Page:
March jobless rate still at 4.9%

Record-high 3.49 million Japanese are unemployed

Japan’s seasonally adjusted unemployment rate stayed at a postwar record high of 4.9 percent for the second straight month in March, with the rate for men hitting another record high, the Management and Coordination Agency said Friday.

The jobless rate for all of fiscal 1999, which ended March 31, was 4.7 percent, the highest since comparable data became available in fiscal 1953.

The monthly jobless rate for men rose 0.1 percentage point to 5.2 percent, while the rate for women also climbed 0.1 point to 4.6 percent.

The agency said the number of unemployed in March rose 220,000 from February to a record 3.49 million people, 70,000 more than the previous record set last April.

Both the February and March jobless rates were rounded off to 4.9 percent, but the March rate was actually higher, at 4.92 percent over February’s 4.85 percent, an agency official said.

In a separate report released the same day, the Labor Ministry said the seasonally adjusted ratio of job offers to job-seekers improved in March to 0.53, up 0.01 point from February, meaning there were 53 jobs offered for every 100 job-seekers.

“The employment situation remains severe with the high jobless rate, but new job offers are clearly increasing amid the upward trend in the economy,” a ministry official said.

New job offers, which grew 9.8 percent in March over the year before, were particularly seen in the information-technology sector, he said.

He predicted the jobless rate would rise further in April due to seasonal factors such as new graduates failing to find jobs and people voluntarily leaving jobs at the turn of a fiscal year, but added it will likely peak thereafter.

The agency said the number of jobholders totaled 63.45 million in March, down 390,000, or 0.6 percent.

The agency said the number of unemployed increased particularly among males in the 15-24 and 25-34 age brackets.

The jobless rate for males in the 15-24 age bracket hit a record 12.5 percent, with the number of unemployed rising 20,000 from the year before to 490,000.

The rate for males aged 25 to 34 was a record 5.8 percent, with the number of unemployed rising by 80,000 to 530,000.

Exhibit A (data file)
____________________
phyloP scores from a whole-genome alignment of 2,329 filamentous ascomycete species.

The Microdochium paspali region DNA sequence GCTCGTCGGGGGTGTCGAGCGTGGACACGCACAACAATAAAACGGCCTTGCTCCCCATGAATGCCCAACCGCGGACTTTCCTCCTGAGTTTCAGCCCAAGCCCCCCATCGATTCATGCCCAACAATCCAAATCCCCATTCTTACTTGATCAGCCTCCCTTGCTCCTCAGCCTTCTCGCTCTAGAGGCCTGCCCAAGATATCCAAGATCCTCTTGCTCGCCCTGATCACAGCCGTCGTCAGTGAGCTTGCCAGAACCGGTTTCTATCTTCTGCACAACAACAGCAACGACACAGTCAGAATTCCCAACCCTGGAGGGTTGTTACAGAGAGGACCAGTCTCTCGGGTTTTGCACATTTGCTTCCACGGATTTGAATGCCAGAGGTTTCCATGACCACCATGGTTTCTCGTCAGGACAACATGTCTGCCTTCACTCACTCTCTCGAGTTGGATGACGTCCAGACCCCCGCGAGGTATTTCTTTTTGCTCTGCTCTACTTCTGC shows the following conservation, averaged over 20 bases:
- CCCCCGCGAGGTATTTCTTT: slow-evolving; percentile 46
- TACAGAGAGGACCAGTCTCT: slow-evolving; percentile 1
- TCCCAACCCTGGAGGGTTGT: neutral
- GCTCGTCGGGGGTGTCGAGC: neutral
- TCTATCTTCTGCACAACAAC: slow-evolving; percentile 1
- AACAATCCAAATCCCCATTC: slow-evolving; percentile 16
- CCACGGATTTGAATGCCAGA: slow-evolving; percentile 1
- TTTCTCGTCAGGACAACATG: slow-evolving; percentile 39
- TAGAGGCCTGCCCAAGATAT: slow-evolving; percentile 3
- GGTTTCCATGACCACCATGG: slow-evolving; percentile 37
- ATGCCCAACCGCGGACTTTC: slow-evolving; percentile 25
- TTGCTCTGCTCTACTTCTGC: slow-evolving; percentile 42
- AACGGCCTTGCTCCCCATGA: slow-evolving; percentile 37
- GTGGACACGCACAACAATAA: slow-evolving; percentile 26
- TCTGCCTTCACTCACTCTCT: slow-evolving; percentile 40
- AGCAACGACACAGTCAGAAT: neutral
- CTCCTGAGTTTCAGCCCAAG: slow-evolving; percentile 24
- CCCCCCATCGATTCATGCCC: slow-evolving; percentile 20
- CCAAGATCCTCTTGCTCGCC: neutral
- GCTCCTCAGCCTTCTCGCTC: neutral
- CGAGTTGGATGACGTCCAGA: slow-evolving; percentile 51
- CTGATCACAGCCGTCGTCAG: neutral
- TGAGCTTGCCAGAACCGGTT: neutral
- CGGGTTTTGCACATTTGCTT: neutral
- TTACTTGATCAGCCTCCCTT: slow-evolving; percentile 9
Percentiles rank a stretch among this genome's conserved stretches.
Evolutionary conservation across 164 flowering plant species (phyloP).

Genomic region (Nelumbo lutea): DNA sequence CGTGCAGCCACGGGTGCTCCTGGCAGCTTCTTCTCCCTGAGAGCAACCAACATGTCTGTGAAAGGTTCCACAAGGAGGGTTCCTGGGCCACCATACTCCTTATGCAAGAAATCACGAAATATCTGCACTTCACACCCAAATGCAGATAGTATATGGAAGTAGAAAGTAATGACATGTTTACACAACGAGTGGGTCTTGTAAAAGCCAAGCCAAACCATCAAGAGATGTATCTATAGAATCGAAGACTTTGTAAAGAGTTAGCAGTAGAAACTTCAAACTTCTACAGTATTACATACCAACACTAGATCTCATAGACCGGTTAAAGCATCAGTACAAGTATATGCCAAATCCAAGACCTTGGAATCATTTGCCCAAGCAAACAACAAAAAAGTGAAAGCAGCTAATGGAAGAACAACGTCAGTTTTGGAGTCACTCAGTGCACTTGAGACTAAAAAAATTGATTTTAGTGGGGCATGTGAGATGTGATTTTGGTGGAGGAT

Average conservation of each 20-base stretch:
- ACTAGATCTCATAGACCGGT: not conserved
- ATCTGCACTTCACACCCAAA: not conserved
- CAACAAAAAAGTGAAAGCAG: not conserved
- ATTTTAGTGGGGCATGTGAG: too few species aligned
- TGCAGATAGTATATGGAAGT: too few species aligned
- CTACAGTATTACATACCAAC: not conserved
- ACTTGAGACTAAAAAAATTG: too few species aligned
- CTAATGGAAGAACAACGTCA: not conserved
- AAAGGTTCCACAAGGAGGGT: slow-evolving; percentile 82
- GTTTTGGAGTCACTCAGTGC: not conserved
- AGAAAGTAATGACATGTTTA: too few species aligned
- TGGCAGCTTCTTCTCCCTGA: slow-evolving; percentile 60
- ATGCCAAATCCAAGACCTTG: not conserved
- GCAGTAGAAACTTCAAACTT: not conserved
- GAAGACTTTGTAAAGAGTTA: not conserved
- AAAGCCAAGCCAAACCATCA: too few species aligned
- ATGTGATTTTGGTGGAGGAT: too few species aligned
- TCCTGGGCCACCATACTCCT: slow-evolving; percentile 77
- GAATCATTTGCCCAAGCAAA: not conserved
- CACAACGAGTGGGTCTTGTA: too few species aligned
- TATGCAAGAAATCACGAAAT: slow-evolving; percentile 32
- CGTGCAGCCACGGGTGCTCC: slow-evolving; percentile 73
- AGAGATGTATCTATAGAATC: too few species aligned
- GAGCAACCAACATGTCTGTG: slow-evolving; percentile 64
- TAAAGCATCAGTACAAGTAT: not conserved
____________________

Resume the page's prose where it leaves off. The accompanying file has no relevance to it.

The number of people voluntarily leaving their jobs grew a substantial 110,000 over the year before, rising 140,000 for men but declining 30,000 for women.

The trend was most acute for males in the 25-34 age bracket, with most of the 530,000 jobless in this group leaving their jobs voluntarily, the agency official said.

The number of jobless family members who are not household heads rose to a record-high 1.64 million, up 130,000 from the year before.

Speaking to reporters in the Diet building, Prime Minister Yoshiro Mori said he sees signs of improvement in the unemployment situation, although it is still at a severe level.

“It is still at a level that necessitates caution. . . . But there are signs of improvement,” Mori said, pointing to an increase in new job offers in the same month.

Meanwhile, Chief Cabinet Secretary Mikio Aoki told a news conference: “A record-high unemployment rate does not directly mean a setback to the economic recovery.

“The favorable effects of economic recovery do not appear immediately in the jobless rate.”

Finance Minister Kiichi Miyazawa, however, voiced caution against a further deterioration of the now-severe employment situation.

The jobless rate could top 5 percent in the near future and fresh job-creation measures must be considered, he told reporters in the Diet building.

Miyazawa quoted Labor Minister Takamori Makino as saying at Friday’s Cabinet meeting that the ministry is looking to use part of the fiscal 2000 budget funds set aside for emergency job creation.